Among 554 patients hospitalized with bacterial complications, skin and subcutaneous tissue infections occurred in 442 patients (79.7%), followed by pneumonia in 51 patients (9.2%). Other bacterial infections included sepsis, conjunctivitis, pyelonephritis, and septic arthritis. The most common skin infections were cellulitis and impetigo. Confirmed bacterial etiology was established in 11 cases (2%), with 5 cases of S aureus infections, 1 of Streptococcus pneumoniae, and 5 of Streptococcus viridans. Among 81 patients with complications associated with VZV infection, herpes zoster was the most frequent (27.1%), followed by cerebellitis (13.5%), encephalitis (9.9%), febrile seizure (8.6%), and pneumonitis (8.6%). Cerebrospinal fluid of patients with encephalitis showed mild pleocytosis (range 8–28 cells), proteins levels 18 to 69 mg/dL, and glucose levels 45 to 121 mg/dL. Screening of cerebrospinal fluid for VZV by polymerase chain reaction was not performed. Other serious neurologic complications, such as acute disseminated encephalomyelitis, Guillain-Barré Syndrome, and meningitis, were not observed. At-risk patients received oral (20.5%) or inhaled corticosteroids (12.8%) and had a diagnosis of leukemia (19.2%), primary immunodeficiency (9%), solid tumors (7.7%), HIV infection (7.7%), and lymphoma (6.4%). A total of 41 children (52.6%) in this group reported previous contact with patients with varicella, mostly at home.
A total of 557 patients (83.2%) received antibiotics for a median 11 days (range 5–32 days). The most common treatments were oxacillin or cephalexin (87.3%). Clindamycin, sulfamethoxazole and/or trimethoprim, and vancomycin were used in 3.2%, 2%, and 1% of patients, respectively. A total of 124 patients (18.5%) received intravenous acyclovir for an average of 6 days (range 4–10 days) before switching to the oral form.
A comparative analysis of the 3 subgroups revealed that patients hospitalized with bacterial complications were younger than those hospitalized with complications related to VZV or at-risk patients. It was also observed that at-risk patients were hospitalized earlier than those other groups and remained hospitalized for longer periods (Table 2).
Univariate analysis of the predictive factors of ICU admission for patients with bacterial complications revealed that thrombocytopenia, anemia, and absence of skin infection were all related to higher risk (Table 3). After adjusting for other variables in multivariate analysis, only thrombocytopenia remained significant (Table 4). Univariate analysis of the entire study population revealed that a longer time interval between onset of infection and hospital admission was associated with the need for intensive care treatment (Table 5). No other variables were included in the final analysis.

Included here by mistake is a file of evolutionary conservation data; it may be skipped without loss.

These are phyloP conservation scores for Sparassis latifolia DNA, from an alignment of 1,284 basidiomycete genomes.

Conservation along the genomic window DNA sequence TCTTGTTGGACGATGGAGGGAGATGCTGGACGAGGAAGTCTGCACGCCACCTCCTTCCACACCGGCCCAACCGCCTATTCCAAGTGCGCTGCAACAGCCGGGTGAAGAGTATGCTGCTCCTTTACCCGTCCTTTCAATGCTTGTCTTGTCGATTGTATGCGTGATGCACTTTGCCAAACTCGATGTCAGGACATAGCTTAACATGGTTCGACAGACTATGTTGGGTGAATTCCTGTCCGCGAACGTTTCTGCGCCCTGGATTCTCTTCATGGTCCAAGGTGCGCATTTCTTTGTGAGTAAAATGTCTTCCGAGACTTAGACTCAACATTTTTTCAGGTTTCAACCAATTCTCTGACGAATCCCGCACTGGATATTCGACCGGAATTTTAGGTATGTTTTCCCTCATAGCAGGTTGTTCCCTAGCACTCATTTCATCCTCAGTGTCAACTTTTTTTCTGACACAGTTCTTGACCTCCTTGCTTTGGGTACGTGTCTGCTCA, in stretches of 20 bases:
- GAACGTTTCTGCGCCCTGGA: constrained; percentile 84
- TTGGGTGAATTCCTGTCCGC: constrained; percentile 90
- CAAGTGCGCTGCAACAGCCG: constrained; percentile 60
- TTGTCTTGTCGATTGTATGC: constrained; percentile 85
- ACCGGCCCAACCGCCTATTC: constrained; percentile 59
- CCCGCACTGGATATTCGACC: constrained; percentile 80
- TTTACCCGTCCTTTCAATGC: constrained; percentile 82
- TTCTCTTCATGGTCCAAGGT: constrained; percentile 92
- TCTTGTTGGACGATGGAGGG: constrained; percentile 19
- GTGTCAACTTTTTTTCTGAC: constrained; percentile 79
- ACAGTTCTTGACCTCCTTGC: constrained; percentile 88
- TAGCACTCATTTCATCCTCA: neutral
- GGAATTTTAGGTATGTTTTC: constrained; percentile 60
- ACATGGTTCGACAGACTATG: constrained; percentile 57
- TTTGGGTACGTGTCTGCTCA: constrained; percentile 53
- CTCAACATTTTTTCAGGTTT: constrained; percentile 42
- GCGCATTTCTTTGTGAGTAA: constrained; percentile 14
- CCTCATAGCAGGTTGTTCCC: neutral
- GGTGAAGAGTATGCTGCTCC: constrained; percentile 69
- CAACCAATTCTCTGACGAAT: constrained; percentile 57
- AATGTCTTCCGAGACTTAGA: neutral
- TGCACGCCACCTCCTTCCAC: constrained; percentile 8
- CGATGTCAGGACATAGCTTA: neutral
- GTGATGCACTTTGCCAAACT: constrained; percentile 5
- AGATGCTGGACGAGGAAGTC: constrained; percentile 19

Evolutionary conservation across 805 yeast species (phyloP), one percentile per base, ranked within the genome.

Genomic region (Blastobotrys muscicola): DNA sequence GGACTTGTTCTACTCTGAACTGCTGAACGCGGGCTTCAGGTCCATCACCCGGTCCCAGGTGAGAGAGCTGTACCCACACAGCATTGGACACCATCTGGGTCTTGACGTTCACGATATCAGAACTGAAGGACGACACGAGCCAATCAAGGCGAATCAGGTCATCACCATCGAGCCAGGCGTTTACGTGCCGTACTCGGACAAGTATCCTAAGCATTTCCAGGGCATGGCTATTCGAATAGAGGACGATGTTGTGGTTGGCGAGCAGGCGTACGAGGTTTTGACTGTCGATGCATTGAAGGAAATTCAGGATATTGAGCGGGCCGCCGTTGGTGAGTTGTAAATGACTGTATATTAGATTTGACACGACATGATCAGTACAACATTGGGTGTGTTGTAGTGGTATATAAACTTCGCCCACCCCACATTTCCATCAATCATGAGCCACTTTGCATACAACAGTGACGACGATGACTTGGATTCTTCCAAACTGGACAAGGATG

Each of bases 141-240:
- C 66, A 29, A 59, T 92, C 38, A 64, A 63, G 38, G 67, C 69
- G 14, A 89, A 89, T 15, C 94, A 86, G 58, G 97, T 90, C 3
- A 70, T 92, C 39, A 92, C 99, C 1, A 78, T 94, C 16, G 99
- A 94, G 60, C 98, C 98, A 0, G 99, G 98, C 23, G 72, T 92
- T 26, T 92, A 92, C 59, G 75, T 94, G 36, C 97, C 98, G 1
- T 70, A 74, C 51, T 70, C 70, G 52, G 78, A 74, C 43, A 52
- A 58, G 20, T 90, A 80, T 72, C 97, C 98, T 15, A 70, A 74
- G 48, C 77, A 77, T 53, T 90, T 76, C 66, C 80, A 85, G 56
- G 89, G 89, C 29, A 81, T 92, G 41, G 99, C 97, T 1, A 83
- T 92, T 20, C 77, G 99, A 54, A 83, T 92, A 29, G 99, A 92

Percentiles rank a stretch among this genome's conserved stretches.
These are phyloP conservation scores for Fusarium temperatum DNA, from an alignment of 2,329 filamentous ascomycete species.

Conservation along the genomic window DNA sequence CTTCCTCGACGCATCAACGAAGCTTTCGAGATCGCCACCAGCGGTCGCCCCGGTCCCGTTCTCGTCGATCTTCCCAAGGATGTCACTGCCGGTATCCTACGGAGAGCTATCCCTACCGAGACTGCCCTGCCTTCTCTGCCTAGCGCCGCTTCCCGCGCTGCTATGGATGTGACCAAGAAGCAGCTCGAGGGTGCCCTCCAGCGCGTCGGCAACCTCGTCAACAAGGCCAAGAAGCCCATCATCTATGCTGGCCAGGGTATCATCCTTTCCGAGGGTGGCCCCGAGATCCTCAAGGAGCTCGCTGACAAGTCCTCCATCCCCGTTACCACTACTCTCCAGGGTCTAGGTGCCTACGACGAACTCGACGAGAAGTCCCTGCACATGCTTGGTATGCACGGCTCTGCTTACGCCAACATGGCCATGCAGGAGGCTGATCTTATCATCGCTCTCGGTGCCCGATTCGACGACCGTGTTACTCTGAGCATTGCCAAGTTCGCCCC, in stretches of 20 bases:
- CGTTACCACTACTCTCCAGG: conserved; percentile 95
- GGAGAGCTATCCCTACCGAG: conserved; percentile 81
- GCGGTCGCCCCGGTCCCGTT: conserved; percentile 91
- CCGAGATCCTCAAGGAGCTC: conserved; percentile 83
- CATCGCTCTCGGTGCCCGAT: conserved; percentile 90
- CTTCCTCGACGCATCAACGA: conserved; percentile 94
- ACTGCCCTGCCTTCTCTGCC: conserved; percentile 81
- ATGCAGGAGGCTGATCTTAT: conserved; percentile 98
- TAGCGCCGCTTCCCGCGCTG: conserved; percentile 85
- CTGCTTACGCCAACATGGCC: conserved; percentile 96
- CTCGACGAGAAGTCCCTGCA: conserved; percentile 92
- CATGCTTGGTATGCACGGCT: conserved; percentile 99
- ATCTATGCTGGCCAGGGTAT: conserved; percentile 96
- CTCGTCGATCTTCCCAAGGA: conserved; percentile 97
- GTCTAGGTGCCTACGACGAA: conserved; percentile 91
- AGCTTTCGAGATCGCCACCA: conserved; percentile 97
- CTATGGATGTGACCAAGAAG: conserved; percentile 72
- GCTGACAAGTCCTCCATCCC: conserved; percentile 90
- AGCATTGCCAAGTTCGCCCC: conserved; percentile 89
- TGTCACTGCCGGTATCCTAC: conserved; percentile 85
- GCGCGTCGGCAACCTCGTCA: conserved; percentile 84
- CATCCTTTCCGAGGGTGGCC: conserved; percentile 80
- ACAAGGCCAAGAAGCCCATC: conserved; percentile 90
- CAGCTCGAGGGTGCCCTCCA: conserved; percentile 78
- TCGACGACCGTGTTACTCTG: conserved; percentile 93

Varicella causes high rates of hospitalization and deaths worldwide. Hospitalization rates differ by country and are related to sociodemographic differences and different health policies.5 In this study, we included the highest number of hospitalized patients with VZV infection in Brazil, where the disease is responsible for 34 hospitalizations per day.14
Complications leading to hospitalizations peaked in spring, paralleling the highest incidence of VZV infection in Brazil. Studies reveal that most hospitalizations occur from ages 1 to 4 years.4,5,14–18 Although there is great concern about the involvement of patients with underlying chronic disease, most hospitalized children with varicella were previously healthy, probably because of the high transmissibility of VZV.1,7,19 The importance of home and schools as environments of transmission has been highlighted in most studies.20 Patients with home contact constitute a group at risk for unfavorable outcomes and complication.
Secondary bacterial infection mostly affects infants and toddlers with varicella disease, with skin and soft tissue infections the most common complication.15,20,21 Bacterial infections and septic shock also result in high death rates in this population.11,16,20 Use of nonsteroidal anti-inflammatory drugs, recurrence of fever, and age <1 year are predisposing factors for bacterial complications.7,15,21
Thrombocytopenia was associated with the highest risk of ICU admission in patients with VZV, complicated by bacterial infection. In general, infection can cause thrombocytopenia because of interference with platelet production and consumption; in cases of bacterial infection, thrombocytopenia may also occur because of septic conditions.22,23 Previous studies reveal that Escherichia coli and S aureus toxins stimulate disturbances in platelet membranes and act directly in a cytotoxic manner. When thrombocytopenia is present, these infections are associated with worse prognosis, including increased mortality rates.24